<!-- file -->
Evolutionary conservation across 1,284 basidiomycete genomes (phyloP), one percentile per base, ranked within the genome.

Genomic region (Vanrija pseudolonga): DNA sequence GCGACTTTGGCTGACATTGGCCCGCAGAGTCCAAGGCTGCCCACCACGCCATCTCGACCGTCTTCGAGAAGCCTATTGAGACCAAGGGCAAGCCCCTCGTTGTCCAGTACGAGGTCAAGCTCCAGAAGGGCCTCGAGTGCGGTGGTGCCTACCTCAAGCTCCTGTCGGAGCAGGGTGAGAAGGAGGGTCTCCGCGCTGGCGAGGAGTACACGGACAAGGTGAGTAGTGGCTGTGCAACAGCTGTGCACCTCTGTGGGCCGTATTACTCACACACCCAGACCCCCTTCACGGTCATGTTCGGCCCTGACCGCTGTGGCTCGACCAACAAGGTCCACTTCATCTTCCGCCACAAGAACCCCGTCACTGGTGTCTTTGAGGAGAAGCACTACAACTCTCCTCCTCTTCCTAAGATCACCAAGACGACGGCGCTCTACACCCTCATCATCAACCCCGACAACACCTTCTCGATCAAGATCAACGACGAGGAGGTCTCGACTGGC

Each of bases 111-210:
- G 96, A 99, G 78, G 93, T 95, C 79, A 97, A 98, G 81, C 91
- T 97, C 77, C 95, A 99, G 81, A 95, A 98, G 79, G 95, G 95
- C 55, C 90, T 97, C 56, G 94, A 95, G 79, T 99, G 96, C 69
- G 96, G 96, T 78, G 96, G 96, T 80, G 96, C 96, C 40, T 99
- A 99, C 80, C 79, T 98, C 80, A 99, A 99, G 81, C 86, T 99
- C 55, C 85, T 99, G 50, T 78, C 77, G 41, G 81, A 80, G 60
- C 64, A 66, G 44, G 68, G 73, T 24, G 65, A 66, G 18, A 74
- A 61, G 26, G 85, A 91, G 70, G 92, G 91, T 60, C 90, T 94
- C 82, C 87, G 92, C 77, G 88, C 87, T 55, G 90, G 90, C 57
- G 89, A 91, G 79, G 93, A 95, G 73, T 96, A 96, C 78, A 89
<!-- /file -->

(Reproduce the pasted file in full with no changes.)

Evolutionary conservation across 1,284 basidiomycete genomes (phyloP), one percentile per base, ranked within the genome.

Genomic region (Vanrija pseudolonga): DNA sequence GCGACTTTGGCTGACATTGGCCCGCAGAGTCCAAGGCTGCCCACCACGCCATCTCGACCGTCTTCGAGAAGCCTATTGAGACCAAGGGCAAGCCCCTCGTTGTCCAGTACGAGGTCAAGCTCCAGAAGGGCCTCGAGTGCGGTGGTGCCTACCTCAAGCTCCTGTCGGAGCAGGGTGAGAAGGAGGGTCTCCGCGCTGGCGAGGAGTACACGGACAAGGTGAGTAGTGGCTGTGCAACAGCTGTGCACCTCTGTGGGCCGTATTACTCACACACCCAGACCCCCTTCACGGTCATGTTCGGCCCTGACCGCTGTGGCTCGACCAACAAGGTCCACTTCATCTTCCGCCACAAGAACCCCGTCACTGGTGTCTTTGAGGAGAAGCACTACAACTCTCCTCCTCTTCCTAAGATCACCAAGACGACGGCGCTCTACACCCTCATCATCAACCCCGACAACACCTTCTCGATCAAGATCAACGACGAGGAGGTCTCGACTGGC

Each of bases 111-210:
- G 96, A 99, G 78, G 93, T 95, C 79, A 97, A 98, G 81, C 91
- T 97, C 77, C 95, A 99, G 81, A 95, A 98, G 79, G 95, G 95
- C 55, C 90, T 97, C 56, G 94, A 95, G 79, T 99, G 96, C 69
- G 96, G 96, T 78, G 96, G 96, T 80, G 96, C 96, C 40, T 99
- A 99, C 80, C 79, T 98, C 80, A 99, A 99, G 81, C 86, T 99
- C 55, C 85, T 99, G 50, T 78, C 77, G 41, G 81, A 80, G 60
- C 64, A 66, G 44, G 68, G 73, T 24, G 65, A 66, G 18, A 74
- A 61, G 26, G 85, A 91, G 70, G 92, G 91, T 60, C 90, T 94
- C 82, C 87, G 92, C 77, G 88, C 87, T 55, G 90, G 90, C 57
- G 89, A 91, G 79, G 93, A 95, G 73, T 96, A 96, C 78, A 89